Should we hold mothers responsible when their children are abused by another adult? A growing number of activists and journalists believe the answer is no. They argue that because the mothers are often themselves being abused that it’s unfair to punish them — either by incarceration or by removing children from their custody — for the actions of these men.
A recent story in Mother Jones, for instance, decries the laws that incarcerate women for their “failure to protect” children. The author profiles a woman named Kerry King, whose live-in boyfriend had been abusing her daughter for a year. She frequently left the girl alone with the man who was using heroin. She noticed bruises on the girl’s body. Her daughter told her they were from when the boyfriend was “mean.” But she claims she never thought the girl was in danger until one day when he had his “fingers around her neck” and King tried to intervene. That’s when he slammed King against the wall and told her to hold the child down while he beat her with a belt. King did as she was told, “hoping that if she complied, it would be over faster.”
King was sent to prison for failing to protect her daughter, the result, according to Mother Jones, of a “classist,” “racist” “criminal justice system that makes mothers ultra-culpable, blaming them for things that are largely outside their control.” One Oklahoma attorney interviewed for the piece explained that “it becomes insurmountable, the number of things [women] have to do in order to be in compliance with what we think is a good mother.” If that includes not holding down a child while your boyfriend is beating her, the bar actually seems a little low.
What the critics fail to understand is that it is possible to see these women as both victims and also adults legally responsible for their children’s well-being. In most of these incidents, the children are not the offspring of the man involved. Rather, the woman has chosen him as a boyfriend, brought her children into his orbit, and stayed with him long after it was clear he was a danger. (The presence of a non-relative male in a home makes the abuse of children about 11 times more likely than in a home where a child is living with both biological parents.)
In a USA Today article last year, a team of reporters found that women who were the victims of domestic violence and remained with their abusers sometimes lost custody of their children. The authors were outraged that investigators “criticized abused mothers and their choices,” and that “mothers bear the brunt of caseworkers scrutiny because they are typically their children’s primary caregivers.”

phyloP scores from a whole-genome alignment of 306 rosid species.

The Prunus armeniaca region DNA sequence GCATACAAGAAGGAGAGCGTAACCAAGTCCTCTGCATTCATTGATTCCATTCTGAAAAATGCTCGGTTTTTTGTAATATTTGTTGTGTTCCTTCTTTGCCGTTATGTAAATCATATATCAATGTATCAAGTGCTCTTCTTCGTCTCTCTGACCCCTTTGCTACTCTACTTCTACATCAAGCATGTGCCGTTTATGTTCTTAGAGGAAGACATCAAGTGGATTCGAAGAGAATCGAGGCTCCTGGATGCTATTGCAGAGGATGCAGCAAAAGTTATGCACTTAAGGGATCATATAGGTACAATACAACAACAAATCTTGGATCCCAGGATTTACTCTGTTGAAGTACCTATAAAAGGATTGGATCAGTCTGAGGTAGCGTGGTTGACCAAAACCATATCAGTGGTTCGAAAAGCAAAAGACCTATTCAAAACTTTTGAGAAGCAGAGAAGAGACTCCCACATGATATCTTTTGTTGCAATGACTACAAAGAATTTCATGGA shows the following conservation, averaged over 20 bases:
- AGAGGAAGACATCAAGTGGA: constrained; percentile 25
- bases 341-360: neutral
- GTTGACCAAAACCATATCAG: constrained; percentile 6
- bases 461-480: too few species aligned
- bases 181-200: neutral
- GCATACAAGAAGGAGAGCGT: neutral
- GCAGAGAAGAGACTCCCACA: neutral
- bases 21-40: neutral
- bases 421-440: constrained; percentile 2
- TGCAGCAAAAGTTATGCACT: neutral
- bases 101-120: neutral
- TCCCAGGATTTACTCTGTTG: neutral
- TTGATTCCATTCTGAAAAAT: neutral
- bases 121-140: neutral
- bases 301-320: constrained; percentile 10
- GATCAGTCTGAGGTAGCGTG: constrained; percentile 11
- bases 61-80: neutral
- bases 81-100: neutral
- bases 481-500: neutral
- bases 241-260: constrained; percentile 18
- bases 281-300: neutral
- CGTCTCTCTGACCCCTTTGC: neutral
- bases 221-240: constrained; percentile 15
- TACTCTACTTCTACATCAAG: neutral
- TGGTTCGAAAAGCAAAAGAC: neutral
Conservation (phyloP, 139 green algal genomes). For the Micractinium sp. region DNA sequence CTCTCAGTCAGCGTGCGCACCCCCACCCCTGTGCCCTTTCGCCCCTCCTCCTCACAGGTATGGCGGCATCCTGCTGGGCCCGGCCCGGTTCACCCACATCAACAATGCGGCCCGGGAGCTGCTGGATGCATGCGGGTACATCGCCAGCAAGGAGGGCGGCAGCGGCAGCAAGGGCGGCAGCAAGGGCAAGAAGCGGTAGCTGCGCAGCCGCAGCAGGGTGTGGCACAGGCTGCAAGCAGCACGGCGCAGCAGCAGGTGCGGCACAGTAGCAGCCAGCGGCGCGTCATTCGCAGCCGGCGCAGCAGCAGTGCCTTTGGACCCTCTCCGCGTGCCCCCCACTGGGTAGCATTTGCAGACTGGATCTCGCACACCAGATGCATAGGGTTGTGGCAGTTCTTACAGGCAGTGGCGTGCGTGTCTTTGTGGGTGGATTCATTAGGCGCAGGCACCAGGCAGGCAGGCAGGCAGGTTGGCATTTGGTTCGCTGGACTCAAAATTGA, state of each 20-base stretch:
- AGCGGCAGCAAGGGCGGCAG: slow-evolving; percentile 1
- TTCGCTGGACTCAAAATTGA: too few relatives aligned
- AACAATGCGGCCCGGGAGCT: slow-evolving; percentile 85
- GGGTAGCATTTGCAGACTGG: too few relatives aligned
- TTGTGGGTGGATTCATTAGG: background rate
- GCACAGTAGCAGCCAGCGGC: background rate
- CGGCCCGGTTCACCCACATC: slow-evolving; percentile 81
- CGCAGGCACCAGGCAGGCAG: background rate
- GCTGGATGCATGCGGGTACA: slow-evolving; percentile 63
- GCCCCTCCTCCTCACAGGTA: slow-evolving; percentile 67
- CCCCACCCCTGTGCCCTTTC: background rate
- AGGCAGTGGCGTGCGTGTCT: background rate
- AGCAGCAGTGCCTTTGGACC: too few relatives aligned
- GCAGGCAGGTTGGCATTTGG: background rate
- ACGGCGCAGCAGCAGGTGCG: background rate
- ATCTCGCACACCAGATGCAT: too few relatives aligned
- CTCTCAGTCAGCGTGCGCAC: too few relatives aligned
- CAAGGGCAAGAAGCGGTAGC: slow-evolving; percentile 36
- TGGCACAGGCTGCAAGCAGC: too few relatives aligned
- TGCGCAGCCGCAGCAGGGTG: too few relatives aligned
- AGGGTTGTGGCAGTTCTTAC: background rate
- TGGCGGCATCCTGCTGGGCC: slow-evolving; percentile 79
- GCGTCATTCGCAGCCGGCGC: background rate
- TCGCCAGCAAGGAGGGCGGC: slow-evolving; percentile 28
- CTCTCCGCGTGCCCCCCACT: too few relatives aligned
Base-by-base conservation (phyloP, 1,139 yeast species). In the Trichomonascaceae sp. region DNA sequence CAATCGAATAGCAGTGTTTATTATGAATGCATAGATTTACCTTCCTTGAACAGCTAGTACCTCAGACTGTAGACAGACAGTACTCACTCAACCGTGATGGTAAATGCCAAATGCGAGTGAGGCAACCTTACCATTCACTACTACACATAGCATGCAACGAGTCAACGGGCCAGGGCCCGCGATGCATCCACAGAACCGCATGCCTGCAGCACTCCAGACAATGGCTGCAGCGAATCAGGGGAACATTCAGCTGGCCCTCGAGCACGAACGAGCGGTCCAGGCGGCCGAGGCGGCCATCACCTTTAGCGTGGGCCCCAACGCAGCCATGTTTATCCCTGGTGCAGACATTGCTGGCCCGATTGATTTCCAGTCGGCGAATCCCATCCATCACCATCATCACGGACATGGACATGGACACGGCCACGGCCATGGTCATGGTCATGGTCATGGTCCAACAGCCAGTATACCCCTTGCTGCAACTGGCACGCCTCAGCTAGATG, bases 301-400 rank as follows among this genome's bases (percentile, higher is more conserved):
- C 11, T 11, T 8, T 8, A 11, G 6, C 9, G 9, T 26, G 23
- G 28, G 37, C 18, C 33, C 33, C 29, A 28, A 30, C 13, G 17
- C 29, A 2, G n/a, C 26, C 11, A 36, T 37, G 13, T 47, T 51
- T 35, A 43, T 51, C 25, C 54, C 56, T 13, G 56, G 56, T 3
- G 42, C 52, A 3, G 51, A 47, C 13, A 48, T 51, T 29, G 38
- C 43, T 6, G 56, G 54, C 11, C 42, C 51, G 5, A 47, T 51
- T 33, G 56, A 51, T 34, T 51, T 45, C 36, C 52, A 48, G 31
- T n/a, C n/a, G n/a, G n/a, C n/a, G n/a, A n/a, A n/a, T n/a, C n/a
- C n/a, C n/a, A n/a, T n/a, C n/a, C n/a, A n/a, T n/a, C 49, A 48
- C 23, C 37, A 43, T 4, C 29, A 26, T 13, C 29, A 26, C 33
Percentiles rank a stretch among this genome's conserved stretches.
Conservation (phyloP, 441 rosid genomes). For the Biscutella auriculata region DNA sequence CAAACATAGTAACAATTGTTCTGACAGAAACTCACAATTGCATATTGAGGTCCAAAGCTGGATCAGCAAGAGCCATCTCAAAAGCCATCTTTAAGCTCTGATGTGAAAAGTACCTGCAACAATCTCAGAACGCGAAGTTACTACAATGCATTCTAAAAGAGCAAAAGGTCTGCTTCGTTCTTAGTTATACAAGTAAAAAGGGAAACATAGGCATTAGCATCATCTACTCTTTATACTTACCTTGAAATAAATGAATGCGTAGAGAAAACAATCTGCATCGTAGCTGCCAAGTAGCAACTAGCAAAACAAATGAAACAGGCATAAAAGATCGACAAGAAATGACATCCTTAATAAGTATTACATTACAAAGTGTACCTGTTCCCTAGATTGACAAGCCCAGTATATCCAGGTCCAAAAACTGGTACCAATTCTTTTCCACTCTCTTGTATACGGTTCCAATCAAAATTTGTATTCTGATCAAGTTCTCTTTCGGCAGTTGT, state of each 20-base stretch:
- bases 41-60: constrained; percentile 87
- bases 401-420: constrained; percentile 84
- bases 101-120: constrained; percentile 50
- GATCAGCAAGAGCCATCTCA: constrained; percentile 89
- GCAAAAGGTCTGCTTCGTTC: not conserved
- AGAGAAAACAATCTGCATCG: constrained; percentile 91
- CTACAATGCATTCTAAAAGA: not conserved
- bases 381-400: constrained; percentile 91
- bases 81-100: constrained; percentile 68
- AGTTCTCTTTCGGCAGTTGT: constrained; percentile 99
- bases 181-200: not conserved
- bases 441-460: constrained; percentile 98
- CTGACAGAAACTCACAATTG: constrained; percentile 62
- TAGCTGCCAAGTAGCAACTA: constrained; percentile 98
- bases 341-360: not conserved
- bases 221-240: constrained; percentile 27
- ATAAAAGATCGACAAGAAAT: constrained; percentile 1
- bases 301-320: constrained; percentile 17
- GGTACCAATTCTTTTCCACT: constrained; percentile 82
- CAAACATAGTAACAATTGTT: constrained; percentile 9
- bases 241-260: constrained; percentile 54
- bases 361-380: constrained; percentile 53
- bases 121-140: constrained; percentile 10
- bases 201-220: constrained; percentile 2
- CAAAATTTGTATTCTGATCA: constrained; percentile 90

Who is supposed to bear the brunt of the scrutiny if not their primary caregivers? USA Today cites one woman whose infant and toddler were temporarily removed from her custody after her ex-boyfriend (with whom she apparently had regular contact) beat her unconscious in front of the kids. Even if an adult doesn’t lay a hand on the children, the notion that the children are perfectly fine even while their primary caregiver is lying bloodied on the floor seems strange. A man who beats his girlfriend doesn’t always beat his children, but there is certainly a much higher likelihood of it happening. Nevertheless, some advocates are even arguing for less police intervention in domestic violence cases because it might result in involvement from child protective services.
An article from last year in The New Republic described a similar group of women who were incarcerated and lost custody of their children because of crimes they committed at the behest of their abusive partners. The authors cite the case of Tanisha Williams. After an abusive boyfriend, Patrick A. Martin, forced her to help him commit murder in 2002, she ran away and had no permanent address or way to support herself. She left her baby in the car at night to procure drugs and sex work. “She swept the place with her gun cocked. Only once it was clear would she carry [the baby] inside.”
The author argues that the system is unfair because “Women must . . . navigate gendered binaries in a system designed by and for men . . . Female victims should fit a paradigm of innocence: a petite, heterosexual white woman with a clean record.” The problem is not that Tanisha is not white or even that she doesn’t have a clean record. Whatever Tanisha’s criminal punishment should be, there is no way that leaving a baby in her custody is in the best interests of that child.
The New Yorker, too, took up a similar crusade a few years ago, arguing that district attorneys were “criminalizing survivors of domestic violence,” by prosecuting women for allowing their children to be harmed by the men in their lives. As one lawyer explained: “You can see a woman in a domestic-violence situation here . . . and all the DAs want to do is punish her . . . I’m reading ‘The Handmaid’s Tale,’ so maybe I’m just in a dystopian mood.”
There is good reason to be in a dystopian mood, but it is not because of the way the law treats these mothers. Those experiencing the real dystopia are the children. The one person who is supposed to protect them from predatory adults has chosen over and over to place them in harm’s way. And now more people want to ensure they will never be rescued.
Naomi Schaefer Riley is the author of “No Way to Treat a Child: How the Foster Care System, Family Courts, and Racial Activists Are Wrecking Young Lives.”